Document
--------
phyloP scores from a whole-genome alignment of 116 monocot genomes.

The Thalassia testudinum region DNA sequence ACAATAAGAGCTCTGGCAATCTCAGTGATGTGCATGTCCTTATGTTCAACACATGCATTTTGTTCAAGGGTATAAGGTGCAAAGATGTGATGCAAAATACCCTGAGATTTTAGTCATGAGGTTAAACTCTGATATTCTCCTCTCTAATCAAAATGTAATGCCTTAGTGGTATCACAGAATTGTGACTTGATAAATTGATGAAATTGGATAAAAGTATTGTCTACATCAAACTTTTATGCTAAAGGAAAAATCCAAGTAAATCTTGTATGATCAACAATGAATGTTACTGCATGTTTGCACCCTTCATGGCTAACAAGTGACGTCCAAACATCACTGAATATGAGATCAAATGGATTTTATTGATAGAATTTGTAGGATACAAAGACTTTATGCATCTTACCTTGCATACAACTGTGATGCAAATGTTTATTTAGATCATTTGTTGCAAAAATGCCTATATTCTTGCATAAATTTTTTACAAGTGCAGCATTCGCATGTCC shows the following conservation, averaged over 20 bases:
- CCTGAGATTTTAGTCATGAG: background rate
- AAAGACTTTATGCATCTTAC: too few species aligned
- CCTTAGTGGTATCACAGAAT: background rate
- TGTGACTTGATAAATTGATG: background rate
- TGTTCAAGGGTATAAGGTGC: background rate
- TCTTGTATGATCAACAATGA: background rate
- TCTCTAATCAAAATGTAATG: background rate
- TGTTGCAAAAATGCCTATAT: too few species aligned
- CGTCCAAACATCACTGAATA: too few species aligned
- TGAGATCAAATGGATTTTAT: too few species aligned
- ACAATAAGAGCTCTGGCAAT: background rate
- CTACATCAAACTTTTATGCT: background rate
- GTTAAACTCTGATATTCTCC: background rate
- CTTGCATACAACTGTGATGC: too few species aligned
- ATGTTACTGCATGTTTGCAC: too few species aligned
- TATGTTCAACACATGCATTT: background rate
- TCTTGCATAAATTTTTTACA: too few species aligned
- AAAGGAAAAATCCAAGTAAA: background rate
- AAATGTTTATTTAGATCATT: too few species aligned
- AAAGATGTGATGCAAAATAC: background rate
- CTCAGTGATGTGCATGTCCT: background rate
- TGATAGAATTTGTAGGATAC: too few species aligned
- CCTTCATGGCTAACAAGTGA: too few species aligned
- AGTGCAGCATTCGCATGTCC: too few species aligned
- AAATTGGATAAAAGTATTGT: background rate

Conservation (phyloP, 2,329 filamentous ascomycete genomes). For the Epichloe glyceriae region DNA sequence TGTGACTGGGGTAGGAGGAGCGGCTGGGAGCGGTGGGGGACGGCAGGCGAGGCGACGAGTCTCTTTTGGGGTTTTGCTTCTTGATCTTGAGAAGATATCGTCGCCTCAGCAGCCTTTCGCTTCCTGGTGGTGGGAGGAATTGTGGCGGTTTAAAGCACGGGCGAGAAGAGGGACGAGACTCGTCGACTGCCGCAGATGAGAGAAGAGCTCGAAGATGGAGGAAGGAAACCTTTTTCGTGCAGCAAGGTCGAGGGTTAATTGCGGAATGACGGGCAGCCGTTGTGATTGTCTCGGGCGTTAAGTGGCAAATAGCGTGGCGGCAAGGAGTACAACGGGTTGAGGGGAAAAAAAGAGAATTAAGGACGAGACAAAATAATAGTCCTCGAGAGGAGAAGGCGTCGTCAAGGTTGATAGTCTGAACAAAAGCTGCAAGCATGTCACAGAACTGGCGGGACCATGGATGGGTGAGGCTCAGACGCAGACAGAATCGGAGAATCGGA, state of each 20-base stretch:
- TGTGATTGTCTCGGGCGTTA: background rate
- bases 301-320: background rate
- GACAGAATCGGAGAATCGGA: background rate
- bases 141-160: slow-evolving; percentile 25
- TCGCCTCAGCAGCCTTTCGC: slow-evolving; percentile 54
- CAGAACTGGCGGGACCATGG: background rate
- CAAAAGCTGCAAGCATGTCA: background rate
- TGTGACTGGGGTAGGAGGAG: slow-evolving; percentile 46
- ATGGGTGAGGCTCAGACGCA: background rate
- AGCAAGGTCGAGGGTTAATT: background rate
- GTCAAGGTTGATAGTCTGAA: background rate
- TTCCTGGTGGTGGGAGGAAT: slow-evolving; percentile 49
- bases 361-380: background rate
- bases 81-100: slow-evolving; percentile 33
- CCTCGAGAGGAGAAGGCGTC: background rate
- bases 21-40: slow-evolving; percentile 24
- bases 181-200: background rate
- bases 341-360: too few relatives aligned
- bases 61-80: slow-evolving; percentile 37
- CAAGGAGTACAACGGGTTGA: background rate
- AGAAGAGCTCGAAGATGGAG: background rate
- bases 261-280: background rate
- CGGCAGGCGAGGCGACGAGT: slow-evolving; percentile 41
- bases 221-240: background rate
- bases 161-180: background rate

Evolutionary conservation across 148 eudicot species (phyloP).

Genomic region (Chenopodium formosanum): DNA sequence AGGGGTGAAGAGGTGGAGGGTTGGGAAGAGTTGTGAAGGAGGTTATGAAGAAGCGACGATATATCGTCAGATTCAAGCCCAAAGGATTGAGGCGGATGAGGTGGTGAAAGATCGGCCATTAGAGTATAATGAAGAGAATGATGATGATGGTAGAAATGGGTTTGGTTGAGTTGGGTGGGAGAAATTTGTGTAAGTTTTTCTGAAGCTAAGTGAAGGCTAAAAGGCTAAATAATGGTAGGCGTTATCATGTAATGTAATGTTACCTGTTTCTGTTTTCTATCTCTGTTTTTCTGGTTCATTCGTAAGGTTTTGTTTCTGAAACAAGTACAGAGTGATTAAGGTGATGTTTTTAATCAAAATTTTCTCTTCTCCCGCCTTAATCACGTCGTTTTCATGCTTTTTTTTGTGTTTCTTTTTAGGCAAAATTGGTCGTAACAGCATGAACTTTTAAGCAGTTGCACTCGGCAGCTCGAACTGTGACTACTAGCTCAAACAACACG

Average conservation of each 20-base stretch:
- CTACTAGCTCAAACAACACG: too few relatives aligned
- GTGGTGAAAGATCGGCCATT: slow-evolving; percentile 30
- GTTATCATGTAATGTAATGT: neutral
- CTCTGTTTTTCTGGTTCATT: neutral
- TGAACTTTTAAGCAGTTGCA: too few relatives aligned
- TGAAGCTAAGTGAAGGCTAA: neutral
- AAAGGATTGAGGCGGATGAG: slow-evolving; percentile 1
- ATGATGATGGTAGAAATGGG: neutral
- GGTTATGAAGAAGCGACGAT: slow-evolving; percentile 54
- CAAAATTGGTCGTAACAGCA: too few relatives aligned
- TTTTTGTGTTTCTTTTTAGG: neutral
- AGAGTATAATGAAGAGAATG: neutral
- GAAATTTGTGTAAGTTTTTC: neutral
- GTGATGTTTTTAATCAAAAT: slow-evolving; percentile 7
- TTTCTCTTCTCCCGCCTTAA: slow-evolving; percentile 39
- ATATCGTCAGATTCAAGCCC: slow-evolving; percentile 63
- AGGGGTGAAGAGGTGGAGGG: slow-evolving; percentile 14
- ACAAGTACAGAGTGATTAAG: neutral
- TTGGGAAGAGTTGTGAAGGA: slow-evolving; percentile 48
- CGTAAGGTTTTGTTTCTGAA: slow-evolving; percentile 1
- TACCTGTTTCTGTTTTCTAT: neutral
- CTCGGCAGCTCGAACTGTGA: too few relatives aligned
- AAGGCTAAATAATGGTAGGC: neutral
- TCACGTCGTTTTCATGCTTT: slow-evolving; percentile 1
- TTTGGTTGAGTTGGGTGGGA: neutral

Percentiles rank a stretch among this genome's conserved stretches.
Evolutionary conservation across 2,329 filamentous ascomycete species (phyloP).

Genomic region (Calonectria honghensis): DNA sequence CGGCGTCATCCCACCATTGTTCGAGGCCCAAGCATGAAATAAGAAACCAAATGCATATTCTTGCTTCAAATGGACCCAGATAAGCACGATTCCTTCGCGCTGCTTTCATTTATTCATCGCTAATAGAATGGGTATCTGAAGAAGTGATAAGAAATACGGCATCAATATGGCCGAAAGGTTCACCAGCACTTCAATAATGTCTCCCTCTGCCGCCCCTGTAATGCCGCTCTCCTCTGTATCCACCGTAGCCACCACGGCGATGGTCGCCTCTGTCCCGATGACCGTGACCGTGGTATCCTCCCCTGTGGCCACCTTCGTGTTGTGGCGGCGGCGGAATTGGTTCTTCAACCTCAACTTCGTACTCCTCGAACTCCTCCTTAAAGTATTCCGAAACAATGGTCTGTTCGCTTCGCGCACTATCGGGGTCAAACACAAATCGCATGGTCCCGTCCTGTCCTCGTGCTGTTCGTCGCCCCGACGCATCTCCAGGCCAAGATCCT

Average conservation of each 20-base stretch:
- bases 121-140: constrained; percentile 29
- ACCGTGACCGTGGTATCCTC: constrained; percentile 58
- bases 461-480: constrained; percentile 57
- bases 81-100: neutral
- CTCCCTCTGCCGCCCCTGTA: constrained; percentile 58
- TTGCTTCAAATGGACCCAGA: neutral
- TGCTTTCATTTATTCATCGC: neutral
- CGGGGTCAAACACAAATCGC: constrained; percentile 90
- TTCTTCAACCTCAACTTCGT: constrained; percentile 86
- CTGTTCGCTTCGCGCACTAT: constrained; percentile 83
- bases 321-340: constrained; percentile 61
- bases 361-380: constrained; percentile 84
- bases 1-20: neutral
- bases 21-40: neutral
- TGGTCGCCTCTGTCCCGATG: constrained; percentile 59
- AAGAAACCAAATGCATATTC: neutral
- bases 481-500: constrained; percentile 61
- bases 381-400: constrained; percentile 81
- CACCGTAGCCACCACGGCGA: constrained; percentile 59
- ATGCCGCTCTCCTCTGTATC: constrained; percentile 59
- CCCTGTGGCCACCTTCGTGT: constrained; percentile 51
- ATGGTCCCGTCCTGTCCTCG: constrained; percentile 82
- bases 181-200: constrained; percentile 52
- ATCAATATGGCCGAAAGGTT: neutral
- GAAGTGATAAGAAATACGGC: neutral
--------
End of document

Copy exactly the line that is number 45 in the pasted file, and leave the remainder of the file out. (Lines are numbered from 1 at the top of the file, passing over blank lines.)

- bases 181-200: background rate